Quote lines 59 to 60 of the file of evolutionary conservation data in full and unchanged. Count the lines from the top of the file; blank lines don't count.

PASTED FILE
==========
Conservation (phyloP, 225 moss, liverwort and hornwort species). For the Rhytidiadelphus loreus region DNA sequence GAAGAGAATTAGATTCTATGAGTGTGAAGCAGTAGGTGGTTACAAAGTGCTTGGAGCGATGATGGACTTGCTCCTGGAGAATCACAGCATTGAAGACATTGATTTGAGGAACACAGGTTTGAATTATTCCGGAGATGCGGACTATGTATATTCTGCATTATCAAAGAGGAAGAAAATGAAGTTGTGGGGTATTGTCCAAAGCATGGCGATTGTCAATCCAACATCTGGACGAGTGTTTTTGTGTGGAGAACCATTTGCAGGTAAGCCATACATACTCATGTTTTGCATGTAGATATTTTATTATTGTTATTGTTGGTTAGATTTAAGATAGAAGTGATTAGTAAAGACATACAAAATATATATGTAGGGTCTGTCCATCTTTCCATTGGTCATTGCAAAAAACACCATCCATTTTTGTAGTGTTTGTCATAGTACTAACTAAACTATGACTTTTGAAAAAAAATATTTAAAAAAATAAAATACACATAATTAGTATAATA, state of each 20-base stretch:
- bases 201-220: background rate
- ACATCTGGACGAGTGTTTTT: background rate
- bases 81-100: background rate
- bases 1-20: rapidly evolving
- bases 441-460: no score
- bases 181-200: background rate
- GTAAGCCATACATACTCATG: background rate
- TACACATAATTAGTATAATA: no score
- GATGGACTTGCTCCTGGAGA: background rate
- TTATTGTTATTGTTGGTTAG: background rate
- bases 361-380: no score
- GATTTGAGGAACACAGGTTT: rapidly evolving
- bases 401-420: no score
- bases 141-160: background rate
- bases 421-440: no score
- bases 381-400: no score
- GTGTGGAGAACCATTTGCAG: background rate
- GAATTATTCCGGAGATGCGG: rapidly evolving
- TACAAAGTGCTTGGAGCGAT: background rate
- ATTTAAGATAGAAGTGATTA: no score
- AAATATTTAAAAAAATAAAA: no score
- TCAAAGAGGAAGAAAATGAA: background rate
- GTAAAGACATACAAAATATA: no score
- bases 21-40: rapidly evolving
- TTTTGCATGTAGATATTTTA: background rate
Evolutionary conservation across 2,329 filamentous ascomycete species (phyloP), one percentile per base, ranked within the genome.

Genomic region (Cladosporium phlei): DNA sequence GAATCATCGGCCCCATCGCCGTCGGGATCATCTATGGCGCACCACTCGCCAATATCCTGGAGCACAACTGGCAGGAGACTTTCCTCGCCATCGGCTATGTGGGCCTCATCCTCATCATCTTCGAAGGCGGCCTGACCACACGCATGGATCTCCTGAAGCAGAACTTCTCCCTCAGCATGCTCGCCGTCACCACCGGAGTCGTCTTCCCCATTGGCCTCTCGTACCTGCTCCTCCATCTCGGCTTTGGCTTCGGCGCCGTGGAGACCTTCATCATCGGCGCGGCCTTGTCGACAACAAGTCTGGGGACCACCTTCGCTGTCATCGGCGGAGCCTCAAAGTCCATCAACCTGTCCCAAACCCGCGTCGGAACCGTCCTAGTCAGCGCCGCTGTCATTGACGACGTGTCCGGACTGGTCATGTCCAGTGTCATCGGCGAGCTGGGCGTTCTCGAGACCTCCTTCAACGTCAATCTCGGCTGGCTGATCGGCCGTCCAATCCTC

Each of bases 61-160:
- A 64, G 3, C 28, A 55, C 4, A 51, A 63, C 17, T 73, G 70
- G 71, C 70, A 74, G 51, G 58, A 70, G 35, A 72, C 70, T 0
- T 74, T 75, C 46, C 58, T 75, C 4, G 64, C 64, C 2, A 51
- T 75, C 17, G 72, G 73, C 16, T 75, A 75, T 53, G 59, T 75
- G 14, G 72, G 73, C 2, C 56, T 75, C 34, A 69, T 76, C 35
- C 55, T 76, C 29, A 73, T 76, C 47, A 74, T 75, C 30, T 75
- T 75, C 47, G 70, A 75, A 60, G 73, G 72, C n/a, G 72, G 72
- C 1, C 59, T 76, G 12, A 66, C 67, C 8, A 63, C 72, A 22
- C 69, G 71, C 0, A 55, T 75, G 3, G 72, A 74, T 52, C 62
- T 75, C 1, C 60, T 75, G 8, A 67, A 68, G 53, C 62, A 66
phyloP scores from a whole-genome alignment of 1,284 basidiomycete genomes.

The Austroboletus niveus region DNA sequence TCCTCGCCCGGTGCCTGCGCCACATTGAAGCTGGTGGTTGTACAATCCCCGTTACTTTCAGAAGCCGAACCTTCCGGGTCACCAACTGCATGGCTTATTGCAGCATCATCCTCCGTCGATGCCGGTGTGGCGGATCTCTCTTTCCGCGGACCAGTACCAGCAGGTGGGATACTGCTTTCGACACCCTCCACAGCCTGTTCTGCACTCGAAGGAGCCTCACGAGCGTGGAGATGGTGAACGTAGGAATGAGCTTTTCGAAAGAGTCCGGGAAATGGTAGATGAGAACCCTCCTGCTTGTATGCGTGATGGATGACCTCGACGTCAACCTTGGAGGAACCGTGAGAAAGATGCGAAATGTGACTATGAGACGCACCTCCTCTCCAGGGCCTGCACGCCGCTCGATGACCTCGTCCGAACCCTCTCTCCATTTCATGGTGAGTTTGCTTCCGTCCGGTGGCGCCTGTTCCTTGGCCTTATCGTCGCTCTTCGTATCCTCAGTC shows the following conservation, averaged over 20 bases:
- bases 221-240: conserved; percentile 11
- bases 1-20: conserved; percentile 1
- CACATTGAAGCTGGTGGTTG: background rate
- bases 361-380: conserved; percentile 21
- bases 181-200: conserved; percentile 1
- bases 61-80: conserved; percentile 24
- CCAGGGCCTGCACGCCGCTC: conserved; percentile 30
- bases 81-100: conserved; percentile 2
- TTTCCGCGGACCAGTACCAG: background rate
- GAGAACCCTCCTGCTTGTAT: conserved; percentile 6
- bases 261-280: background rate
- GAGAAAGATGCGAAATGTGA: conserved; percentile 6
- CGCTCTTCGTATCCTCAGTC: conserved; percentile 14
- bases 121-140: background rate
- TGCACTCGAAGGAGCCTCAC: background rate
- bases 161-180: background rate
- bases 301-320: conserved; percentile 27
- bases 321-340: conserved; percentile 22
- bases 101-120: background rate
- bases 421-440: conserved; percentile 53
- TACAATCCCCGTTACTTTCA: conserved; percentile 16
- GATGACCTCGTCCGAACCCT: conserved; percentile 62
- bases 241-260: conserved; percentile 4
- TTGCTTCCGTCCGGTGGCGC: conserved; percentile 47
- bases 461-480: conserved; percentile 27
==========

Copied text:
- bases 321-340: conserved; percentile 22
- bases 101-120: background rate